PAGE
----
This article uses quantitative approach. Its main objective is to incorporate psychological approaches to improve long-term glycaemic control, quality of life and psychosocial functioning in a diverse group of young people by providing a clinical-based structured educational group programme (Deborah Christie, Rebecca Thompson 2014). The design of this study was a pragmatic, cluster randomised control trial with an integral process and economic evaluation. The study was conducted in 28 pediatric diabetes services across London, south-east England, and the Midlands. Altogether 362 children aged 8-16 yrs with type 1 diabetes were recruited for this study. The research was reviewed with the help of Evaluation Tool for Quantitative Research Studies (Prof Andrew long, 2002). There were 51 questions to evaluate the authenticity of the article and whether the research has the data systematically arranged.

 

Data Collection

The research was carried out in 28 pediatric diabetes services. The sample size was depended on the clinic size, age (pediatric or adolescent) and specialization units like district general hospital clinic or teaching hospital/tertiary clinic. There were 14 teams that included forty-three health-care practitioners. Total 362 children of age group 8-16 years with type1 diabetes (T1D) were selected for the study. (Nansel TR, Iannotti RJ, Simons-Morton BG, Cox 2007) Also, the selection of children was based on criteria that they should be diagnosed as T1D for less than 12 months, with a mean 12 –month HbA1c level of less than equal to 8.5%. There was one day workshop on two days that taught intervention delivery. A detailed manual and resources were provided to the participants. The pediatric diabetes specialist nurse with another team member conducted four group education sessions.

 

Data analysis

The goal of the primary analysis was to compare and treat HbA1c values of the two groups of patients at 12 months and at 24 months, to allow clustering in the clinic at that level analysis of covariance is used with a random method. With the help of baseline and follow-up questionnaires, psychological conclusion methods were imitated so that it would allow people to assemble. As the majority of the psychological result processes were highly twisted, 95% confidence intervals (CIs) for these methods were approximated using 2000 bootstrap samples. For dual outcomes, logistic deterioration was used to estimate the consequences of the intervention. Over again, random consequences were incorporated at the clinic level were permitted for clustering and baseline values were accustomed to, where available. The subgroup analyses based on age  8-16 years, sex, initial HbA1c elevated or low values  (more than 10.4 vs less than equal to 10.4 mmol/l) and socioeconomic eminence were carried out (as precise by the several deprivation scores) , and result sizes and 95% CIs approximate from models that incorporated an communication term.

Findings

The prime conclusion was to control hyperglycemia, each and every individual’s venous HbA1c readings were assessed and was compared then measured at baseline between 12-24 months. Secondary results were  ultimately related with the management of diabetes, that included hypoglycemic episodes ( low sugar level), admissions in hospital, course of therapy for diabetes, knowledge, skills and responsibilities involved in managing diabetes, intervention observance, utilising facilities of clinics, emotional and behavioural adjustment, quality of life of an individual generally and with diabetes. Primary and secondary analyses were intention-to-treat comparisons of outcomes at 12 and 24 months, using analysis of covariance with a random effect for the clinic. Prespecified subgroup analyses based on age, gender, initial HbA1c value and socioeconomic status were estimated from models that included an interaction term. The economic analysis compared long-term costs and predicted quality-adjusted-life-years (QALYs).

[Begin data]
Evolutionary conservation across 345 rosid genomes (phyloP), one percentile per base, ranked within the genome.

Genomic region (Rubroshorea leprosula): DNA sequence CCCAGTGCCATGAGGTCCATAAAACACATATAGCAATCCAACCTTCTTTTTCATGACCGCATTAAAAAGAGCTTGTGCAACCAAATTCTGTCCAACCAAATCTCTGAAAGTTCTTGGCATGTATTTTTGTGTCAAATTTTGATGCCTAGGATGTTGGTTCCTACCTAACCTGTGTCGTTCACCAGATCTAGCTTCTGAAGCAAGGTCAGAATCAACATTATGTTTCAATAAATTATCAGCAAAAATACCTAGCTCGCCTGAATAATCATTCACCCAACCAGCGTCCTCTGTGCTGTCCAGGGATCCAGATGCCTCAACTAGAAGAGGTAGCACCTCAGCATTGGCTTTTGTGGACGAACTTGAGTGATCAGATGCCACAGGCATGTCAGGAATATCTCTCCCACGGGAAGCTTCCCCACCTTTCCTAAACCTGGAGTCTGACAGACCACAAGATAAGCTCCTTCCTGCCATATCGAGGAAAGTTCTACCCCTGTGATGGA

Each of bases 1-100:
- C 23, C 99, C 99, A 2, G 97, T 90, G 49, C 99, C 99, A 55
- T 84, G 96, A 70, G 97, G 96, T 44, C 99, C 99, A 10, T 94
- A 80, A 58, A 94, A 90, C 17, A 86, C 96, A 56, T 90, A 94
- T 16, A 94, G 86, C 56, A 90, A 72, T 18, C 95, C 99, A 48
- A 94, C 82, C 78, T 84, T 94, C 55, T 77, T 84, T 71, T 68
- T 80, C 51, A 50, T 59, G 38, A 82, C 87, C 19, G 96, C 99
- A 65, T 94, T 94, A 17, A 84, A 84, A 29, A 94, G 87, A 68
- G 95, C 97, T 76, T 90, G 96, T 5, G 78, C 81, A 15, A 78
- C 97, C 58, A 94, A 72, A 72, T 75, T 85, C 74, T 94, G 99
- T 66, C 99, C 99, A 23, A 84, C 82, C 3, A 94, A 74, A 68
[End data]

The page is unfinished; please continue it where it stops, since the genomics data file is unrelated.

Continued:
Conclusions:

A high-quality, difficult, pragmatic trial of structured education can be fruitfully conducted next to standard care in NHS diabetes clinics. Pragmatic components of a NICE- complaint structured learning programme can be effectively delivered subsequently a moderately brief two-day training while pediatric health-care professionals advantage from guidance in behavior transform skills. The study provides invaluable information on barriers and opportunities regarding future, similar interventions. A low dropout rate and good attendance for the group that attended the intervention suggests there might be superior uptake if accessible to young people with lower HbA1c. Testing whether this move towards can be more victorious and vigorous ongoing supervisory constituent should be an object of further research.

 

 

Article three discusses the mixed piece of research “an exploratory study of positive and incongruent communication in young children with type 1 Diabetes and their mothers, 2012 By V.Chisholm and C.Kelnar.

 

Research design / methodology

“Mixed method research is the type of research or team of researchers combines fundamentals of qualitative and quantitative approaches (use of a qualitative view, points data group, analysis, assumption techniques)for the purpose of breadth and depth of understanding and corroboration” as per American public university system.